Jack Gregori acknowledges that Washington lawyer isn’t an obvious choice of day job for an “outlaw” country singer.
“It’s a superhero kind of thing,” he says with a chuckle. “I have a completely separate identity, where nobody knows what I go out and do at night. But instead of rescuing people, I’m encouraging them to drink whiskey at a bar.”
At age 38, the real estate lawyer finds the honky-tonk side of his life moving into the spotlight on NBC’s singing competition The Voice. In an episode broadcast March 3, performance coach and Maroon 5 front man Adam Levine chose Gregori (LAW’02) for his team after hearing him sing Johnny Cash’s “Ring of Fire” in a blind audition. “I love this guy!” Levine exclaimed. Tonight or tomorrow night—he says he doesn’t know which—Gregori will appear in the Battle Round, singing with a teammate, and Levine will pick one of them to continue on.
“Going forward and winning would be an amazing experience,” Gregori says. “But regardless of the outcome, hopefully it gets out the word and allows me to play more music.”
Gregori ran a title company with about 40 employees that thrived until the 2008 crash. With the recent improvement in the real estate market, he says, his legal career has been picking up. But his love of country music has been unwavering.
“I think the first time I heard it was when the Blues Brothers went to the honky-tonk in the movie,” he says, adding that real country music wasn’t popular among his peers growing up in Plymouth, N.H., and suburban Maryland. “I liked it, but it was difficult to listen to, because frankly, you’d get made fun of.”
Then, as an undergraduate at the University of Maryland, he found himself at a record store one night: “I was a blues guy then, and I recalled B. B. King did a Willie Nelson song called ‘Night Life.’ I figured if B. B. King liked Willie Nelson, then I should probably give it a try, and I bought a Willie CD. And that had ‘Poncho and Lefty,’ with Merle Haggard, on it, and I remember distinctly hearing Merle Haggard sing that for the first time, and it blew me away.”
He’s loved old-school classic country and outlaw music ever since, from Nelson, Haggard, and Waylon Jennings to newer performers like Jamey Johnson and Sturgill Simpson, “throwback guys doing it with a little bit of a new twist.”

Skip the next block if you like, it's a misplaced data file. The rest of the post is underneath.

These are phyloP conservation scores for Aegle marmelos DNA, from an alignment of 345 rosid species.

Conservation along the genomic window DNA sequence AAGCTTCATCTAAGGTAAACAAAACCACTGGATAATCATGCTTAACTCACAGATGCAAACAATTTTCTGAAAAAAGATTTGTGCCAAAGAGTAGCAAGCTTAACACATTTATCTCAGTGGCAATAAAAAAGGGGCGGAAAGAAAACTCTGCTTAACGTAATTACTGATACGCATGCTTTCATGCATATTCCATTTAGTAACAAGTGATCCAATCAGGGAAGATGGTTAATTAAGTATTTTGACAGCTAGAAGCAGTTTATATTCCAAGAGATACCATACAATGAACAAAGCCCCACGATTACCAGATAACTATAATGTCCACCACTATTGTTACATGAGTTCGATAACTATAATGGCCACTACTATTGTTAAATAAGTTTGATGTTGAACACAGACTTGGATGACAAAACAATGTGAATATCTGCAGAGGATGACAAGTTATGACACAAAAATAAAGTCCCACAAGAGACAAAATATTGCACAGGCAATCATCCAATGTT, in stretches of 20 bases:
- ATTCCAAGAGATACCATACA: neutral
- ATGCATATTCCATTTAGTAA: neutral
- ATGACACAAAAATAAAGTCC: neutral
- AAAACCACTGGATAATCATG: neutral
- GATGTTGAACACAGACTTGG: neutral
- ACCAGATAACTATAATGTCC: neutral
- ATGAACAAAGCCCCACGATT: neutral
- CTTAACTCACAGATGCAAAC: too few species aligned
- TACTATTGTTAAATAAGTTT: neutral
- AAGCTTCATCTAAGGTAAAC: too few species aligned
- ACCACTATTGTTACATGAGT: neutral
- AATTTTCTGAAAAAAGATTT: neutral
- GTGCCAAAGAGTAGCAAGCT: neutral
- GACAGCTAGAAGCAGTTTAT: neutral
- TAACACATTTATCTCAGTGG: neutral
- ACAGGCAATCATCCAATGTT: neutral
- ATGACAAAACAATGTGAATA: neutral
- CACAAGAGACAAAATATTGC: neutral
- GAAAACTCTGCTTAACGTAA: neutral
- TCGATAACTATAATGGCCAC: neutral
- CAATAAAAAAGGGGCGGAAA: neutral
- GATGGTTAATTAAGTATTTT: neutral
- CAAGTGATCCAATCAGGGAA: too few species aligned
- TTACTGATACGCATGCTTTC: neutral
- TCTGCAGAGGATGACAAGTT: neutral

At BU, Gregori spent time at music venues like Great Scott and Wonder Bar and took in jazz at Wally’s Café. “Wally’s, it’s the kind of place, if country music was played there it would be a great honky-tonk, but it’s the jazz equivalent—a great spot,” he says.
Gregori has nothing but praise for his years at LAW, which included a class with visiting professor Clark Byse, a legendary figure who was in his late 80s at the time. Byse, during his earlier years at Harvard, is thought to be the model for the intimidating Professor Charles Kingsfield in The Paper Chase. “That man was frightening even at his advanced age,” Gregori says. “That was a great experience.”
These days, he sings and plays guitar in a band called Human Country Jukebox, which plays Wednesday nights at Madam’s Organ in the Adams Morgan area of D.C. and other gigs once or twice a week (details are available on his website). He released an album last year with original songs like “Rebel/Yank.” Sample lyric: “I’m a rebel, she’s a Yank/She likes Bon Iver, and I like Hank.”
A friend sent Gregori’s music to The Voice, and the show contacted him for an audition. “I figured, why not,” he says. “It was definitely not something on my radar, much more of a what the hell, I’ll try it kind of thing.”
Playing on the big stage in Los Angeles was “quite intense,” he says. “Nothing is quite as high-stakes as knowing that millions of people will be watching and judging you. I think the feeling was similar to the butterflies I used to get before performing in front of a crowd, but amplified greatly.
“It was good to have that feeling again, to be honest, because it means I stepped out of my comfort zone and challenged myself.”
Gregori’s two appearances on The Voice so far, the audition in October and the Battle Round in December, were pretaped, and he’s not allowed to reveal the outcome. But if he does remain with Team Levine, he will return to Los Angeles for the live competition. He’s not sure when that will be, but the show’s season runs through May.
“I definitely live a dual life, which can be tough, because they’re very different lifestyles,” he says. “I’m lucky that I’m in a position where I can nurture my music while at the same time working enough to survive, which is not a luxury that everybody has.”
The Voice airs tonight, Monday, March 16, from 8 to 10 p.m., and tomorrow, Tuesday, March 17, from 8 to 9 p.m. on NBC.
Joel Brown can be reached at firstname.lastname@example.org.